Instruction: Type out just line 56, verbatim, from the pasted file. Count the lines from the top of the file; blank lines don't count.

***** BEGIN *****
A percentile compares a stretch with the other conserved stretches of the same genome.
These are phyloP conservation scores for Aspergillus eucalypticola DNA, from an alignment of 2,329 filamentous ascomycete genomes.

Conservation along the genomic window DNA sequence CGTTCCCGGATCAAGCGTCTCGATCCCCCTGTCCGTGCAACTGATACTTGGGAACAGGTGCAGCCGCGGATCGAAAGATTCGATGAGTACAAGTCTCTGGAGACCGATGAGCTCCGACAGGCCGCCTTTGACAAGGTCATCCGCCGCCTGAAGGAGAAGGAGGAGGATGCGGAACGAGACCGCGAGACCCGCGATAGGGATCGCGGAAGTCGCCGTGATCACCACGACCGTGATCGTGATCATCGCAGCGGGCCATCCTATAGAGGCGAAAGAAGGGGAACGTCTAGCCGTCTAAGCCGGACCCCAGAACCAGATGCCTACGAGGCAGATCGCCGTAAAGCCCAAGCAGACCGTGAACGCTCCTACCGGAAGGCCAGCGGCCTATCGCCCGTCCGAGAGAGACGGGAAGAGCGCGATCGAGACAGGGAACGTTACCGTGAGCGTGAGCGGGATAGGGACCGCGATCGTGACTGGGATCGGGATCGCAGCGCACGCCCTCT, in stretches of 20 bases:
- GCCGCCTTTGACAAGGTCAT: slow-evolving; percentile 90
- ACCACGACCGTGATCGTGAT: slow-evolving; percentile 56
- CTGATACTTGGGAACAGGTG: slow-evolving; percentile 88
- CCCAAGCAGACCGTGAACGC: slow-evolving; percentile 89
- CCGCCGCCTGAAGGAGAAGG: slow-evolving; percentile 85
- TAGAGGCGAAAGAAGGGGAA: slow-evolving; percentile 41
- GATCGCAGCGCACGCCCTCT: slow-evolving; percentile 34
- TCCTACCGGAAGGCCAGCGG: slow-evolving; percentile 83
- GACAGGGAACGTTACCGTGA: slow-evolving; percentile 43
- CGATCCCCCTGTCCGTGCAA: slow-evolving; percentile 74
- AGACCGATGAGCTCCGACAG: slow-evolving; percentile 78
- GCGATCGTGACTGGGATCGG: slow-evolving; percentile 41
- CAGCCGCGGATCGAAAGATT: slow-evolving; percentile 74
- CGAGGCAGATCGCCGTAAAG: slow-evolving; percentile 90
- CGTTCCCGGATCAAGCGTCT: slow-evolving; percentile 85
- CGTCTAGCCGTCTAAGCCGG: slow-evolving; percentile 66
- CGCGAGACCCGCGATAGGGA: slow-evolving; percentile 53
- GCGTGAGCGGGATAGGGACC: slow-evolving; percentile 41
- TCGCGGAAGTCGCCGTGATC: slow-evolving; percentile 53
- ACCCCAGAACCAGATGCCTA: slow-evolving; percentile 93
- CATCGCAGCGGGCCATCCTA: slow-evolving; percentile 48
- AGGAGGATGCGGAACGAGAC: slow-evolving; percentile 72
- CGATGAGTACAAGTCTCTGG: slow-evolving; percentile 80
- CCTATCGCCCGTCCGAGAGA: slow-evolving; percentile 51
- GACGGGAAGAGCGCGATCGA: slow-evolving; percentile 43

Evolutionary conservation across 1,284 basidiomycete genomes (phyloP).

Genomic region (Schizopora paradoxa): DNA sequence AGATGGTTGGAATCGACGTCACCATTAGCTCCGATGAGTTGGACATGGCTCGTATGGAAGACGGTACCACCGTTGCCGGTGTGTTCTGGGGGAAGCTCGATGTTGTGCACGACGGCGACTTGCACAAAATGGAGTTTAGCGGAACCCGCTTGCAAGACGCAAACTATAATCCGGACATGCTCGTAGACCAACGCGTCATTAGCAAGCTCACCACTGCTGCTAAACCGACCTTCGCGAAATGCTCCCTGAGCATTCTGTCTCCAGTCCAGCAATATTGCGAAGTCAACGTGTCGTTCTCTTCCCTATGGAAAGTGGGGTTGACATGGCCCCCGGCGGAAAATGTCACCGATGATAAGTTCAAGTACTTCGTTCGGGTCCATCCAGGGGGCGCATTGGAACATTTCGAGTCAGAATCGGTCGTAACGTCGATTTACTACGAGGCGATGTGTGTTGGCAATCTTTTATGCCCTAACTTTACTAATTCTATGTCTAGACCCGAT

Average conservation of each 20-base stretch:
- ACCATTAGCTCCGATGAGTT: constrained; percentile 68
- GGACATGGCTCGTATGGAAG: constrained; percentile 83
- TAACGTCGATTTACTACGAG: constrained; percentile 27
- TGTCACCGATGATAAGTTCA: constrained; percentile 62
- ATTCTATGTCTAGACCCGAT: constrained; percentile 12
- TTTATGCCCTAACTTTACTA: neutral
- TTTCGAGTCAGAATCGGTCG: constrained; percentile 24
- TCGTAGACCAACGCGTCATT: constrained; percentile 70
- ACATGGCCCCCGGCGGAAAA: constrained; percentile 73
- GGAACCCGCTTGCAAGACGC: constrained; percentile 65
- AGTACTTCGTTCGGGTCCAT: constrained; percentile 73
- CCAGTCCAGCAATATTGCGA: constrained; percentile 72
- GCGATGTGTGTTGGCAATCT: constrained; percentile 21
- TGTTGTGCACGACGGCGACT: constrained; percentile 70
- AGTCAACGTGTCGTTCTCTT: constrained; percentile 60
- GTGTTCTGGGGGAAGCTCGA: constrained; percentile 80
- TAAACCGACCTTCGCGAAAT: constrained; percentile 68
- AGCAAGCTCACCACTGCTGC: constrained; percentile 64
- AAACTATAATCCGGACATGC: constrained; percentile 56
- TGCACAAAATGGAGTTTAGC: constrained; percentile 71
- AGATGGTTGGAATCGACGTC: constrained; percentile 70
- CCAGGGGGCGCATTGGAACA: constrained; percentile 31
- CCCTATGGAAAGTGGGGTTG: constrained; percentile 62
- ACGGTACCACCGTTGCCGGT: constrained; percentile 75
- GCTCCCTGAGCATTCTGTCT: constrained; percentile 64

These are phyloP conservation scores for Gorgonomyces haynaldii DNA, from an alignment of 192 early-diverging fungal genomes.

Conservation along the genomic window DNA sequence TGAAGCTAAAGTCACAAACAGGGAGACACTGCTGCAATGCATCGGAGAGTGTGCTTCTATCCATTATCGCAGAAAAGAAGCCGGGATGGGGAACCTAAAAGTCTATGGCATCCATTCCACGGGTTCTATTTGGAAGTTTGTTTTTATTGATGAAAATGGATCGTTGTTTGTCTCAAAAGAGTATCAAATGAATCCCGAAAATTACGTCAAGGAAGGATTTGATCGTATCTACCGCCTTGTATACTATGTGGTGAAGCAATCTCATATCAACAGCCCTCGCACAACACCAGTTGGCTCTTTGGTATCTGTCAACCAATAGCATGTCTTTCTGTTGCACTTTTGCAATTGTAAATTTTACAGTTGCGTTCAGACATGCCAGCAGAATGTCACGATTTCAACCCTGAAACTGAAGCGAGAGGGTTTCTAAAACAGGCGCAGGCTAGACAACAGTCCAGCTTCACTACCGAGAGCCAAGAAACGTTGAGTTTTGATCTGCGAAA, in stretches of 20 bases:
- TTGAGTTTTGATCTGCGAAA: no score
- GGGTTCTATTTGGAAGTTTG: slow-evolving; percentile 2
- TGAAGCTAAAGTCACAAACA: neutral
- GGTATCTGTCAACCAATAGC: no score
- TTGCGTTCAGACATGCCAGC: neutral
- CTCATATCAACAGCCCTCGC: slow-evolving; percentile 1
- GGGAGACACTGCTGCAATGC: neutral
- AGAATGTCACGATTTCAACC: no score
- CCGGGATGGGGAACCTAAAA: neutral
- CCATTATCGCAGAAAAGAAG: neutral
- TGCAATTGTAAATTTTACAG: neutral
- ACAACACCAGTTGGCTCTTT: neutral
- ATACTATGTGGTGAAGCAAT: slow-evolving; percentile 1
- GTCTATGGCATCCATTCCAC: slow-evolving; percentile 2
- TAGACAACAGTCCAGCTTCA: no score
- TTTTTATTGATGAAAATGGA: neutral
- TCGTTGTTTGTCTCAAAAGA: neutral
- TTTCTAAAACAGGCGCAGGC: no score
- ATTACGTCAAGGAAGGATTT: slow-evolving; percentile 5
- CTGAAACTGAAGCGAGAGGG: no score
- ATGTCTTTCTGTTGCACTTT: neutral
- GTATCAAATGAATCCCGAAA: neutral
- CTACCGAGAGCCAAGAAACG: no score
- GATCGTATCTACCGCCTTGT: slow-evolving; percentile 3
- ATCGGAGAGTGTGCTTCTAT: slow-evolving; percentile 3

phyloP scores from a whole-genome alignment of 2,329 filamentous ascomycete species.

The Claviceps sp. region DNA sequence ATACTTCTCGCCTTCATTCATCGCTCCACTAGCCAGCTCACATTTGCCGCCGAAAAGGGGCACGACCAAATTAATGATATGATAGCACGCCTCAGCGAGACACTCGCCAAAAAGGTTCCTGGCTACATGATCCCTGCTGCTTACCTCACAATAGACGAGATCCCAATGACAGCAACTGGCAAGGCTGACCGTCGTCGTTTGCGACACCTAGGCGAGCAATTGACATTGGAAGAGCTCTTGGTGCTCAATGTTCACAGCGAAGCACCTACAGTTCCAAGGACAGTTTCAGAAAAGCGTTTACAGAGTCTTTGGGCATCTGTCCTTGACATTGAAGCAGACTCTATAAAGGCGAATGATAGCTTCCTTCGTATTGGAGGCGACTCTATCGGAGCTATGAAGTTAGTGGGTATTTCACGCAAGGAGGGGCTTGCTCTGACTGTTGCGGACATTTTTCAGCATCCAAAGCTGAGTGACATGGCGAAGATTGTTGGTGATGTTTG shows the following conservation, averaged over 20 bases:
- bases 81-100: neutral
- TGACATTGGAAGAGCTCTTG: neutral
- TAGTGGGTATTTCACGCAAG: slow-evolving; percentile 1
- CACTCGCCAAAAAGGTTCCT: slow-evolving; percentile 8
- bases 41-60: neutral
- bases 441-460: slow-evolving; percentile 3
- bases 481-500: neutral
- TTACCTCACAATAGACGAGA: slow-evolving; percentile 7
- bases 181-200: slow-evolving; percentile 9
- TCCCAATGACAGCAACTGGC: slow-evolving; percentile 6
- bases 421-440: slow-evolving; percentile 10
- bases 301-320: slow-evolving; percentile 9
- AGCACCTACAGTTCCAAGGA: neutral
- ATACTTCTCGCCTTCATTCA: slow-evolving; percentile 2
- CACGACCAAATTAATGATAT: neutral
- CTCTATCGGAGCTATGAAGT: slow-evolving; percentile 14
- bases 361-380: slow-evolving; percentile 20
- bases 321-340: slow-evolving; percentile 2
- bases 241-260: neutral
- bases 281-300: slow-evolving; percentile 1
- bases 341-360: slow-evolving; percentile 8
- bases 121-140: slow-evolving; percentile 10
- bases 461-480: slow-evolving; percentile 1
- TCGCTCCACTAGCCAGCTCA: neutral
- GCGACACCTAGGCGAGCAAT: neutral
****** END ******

- GCTCCCTGAGCATTCTGTCT: constrained; percentile 64